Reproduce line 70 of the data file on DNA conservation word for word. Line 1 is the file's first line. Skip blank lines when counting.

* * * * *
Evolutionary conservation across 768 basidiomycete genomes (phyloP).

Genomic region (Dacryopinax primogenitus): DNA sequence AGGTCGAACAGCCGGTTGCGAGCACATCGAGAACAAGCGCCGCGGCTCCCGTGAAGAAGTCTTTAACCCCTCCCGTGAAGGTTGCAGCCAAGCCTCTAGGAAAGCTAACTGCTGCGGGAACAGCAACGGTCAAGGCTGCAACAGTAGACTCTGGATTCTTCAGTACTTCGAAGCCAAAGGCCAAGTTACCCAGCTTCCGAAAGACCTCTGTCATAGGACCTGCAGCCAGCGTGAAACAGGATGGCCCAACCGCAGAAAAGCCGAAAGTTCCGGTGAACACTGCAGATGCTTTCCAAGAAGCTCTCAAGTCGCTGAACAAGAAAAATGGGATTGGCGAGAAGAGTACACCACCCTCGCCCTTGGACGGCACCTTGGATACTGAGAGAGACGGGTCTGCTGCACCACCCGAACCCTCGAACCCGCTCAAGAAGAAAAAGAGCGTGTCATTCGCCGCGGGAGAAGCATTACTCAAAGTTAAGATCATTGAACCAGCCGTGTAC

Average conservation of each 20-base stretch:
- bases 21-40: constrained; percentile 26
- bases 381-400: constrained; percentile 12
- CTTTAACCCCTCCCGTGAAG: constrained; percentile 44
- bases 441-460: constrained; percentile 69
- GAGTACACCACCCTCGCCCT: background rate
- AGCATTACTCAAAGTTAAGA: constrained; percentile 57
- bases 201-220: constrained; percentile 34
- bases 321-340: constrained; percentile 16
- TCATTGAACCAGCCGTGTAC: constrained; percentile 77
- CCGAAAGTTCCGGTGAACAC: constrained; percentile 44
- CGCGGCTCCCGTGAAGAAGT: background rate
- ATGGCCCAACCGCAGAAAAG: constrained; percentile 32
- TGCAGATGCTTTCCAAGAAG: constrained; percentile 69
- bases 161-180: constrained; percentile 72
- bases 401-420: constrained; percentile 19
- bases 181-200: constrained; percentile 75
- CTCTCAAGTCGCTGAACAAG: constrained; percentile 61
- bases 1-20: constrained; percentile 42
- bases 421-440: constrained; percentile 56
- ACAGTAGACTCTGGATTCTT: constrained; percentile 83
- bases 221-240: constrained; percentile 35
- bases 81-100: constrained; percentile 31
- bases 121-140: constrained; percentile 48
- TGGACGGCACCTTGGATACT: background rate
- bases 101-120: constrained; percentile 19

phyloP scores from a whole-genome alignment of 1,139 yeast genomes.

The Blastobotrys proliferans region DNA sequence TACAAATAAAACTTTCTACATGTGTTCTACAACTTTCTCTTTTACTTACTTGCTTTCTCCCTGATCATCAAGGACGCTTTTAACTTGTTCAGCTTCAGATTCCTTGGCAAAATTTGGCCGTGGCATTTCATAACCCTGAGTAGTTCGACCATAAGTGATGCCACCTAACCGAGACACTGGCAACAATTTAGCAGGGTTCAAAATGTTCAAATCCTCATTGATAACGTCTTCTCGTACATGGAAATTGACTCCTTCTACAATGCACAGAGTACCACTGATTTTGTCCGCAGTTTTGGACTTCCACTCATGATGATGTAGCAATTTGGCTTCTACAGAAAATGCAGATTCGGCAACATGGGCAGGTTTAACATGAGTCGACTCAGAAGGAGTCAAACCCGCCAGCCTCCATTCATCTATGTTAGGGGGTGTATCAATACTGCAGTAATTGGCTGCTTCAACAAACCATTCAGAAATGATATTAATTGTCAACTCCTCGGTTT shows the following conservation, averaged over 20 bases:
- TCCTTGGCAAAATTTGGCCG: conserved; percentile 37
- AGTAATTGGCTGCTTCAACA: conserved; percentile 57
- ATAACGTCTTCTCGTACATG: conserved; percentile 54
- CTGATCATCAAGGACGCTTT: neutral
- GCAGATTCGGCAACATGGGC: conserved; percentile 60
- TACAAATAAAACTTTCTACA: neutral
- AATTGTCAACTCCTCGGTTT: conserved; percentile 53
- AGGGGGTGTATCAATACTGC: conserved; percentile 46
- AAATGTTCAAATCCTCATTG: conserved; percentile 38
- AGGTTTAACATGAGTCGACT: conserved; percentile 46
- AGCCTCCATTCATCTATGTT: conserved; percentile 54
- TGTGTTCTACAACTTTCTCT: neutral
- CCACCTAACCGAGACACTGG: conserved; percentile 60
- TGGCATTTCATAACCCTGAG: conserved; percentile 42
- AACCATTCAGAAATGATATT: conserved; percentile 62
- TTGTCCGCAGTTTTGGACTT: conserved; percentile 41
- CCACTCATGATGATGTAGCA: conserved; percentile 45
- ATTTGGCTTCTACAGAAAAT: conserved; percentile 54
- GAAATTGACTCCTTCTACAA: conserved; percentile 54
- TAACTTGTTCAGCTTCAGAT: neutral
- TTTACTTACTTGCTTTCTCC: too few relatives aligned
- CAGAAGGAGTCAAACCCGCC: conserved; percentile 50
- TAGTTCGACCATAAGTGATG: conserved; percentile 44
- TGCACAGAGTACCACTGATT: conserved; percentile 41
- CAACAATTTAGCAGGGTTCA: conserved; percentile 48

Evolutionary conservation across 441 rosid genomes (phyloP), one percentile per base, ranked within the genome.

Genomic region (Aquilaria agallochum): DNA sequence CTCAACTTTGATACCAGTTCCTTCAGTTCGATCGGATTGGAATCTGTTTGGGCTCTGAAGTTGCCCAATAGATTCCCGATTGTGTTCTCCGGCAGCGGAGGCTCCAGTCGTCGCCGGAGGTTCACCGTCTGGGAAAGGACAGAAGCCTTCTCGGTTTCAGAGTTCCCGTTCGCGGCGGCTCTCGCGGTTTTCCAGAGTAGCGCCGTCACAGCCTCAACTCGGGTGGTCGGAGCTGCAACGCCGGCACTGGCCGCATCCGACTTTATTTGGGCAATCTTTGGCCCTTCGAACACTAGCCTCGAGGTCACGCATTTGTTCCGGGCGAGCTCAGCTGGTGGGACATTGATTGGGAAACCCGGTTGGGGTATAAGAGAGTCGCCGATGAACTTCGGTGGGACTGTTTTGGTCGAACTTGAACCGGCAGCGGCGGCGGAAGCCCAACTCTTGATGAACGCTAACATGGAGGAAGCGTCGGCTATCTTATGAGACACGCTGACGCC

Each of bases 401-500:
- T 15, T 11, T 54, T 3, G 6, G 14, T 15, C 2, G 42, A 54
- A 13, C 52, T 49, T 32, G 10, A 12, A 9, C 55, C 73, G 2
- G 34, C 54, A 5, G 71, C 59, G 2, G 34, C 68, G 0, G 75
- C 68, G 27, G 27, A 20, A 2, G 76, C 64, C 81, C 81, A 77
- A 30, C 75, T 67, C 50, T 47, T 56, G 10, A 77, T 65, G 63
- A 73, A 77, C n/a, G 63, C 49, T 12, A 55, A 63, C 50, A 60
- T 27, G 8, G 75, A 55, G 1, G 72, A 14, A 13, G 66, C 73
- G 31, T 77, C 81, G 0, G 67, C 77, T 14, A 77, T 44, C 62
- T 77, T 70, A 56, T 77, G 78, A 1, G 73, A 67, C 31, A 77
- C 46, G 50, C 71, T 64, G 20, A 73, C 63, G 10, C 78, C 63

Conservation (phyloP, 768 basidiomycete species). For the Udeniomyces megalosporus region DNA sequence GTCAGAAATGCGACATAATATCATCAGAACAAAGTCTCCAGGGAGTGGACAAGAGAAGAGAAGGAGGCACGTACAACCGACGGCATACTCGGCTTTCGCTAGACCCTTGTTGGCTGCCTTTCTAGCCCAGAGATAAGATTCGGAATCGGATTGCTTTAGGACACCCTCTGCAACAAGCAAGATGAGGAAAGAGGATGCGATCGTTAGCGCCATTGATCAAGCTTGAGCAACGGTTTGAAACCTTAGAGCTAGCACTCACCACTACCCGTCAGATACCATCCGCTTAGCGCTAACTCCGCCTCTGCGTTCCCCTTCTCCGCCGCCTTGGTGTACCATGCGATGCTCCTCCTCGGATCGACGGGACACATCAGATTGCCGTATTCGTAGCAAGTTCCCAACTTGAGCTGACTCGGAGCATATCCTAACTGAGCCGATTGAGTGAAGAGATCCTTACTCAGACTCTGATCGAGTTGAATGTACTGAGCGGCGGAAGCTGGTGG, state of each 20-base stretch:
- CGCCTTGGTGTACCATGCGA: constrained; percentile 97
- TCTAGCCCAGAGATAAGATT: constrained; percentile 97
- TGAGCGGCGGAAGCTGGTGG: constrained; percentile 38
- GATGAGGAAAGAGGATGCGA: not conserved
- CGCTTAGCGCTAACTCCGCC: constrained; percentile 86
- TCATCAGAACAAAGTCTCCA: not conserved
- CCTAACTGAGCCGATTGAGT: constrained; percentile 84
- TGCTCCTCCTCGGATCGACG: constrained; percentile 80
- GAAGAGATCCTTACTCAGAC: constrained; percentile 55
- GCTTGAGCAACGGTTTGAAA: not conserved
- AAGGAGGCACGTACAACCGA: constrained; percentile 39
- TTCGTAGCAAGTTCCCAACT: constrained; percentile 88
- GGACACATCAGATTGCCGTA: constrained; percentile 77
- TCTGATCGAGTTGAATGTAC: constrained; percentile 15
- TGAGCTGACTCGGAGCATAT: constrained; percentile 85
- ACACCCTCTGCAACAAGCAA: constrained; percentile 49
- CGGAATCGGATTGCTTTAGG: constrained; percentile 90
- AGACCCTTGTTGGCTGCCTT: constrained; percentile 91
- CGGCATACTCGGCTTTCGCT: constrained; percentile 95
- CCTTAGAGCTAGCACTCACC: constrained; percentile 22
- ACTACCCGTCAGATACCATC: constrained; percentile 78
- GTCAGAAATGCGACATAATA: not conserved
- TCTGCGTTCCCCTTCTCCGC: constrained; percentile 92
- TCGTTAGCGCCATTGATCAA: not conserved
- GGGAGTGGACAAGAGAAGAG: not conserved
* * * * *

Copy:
- CGCCTTGGTGTACCATGCGA: constrained; percentile 97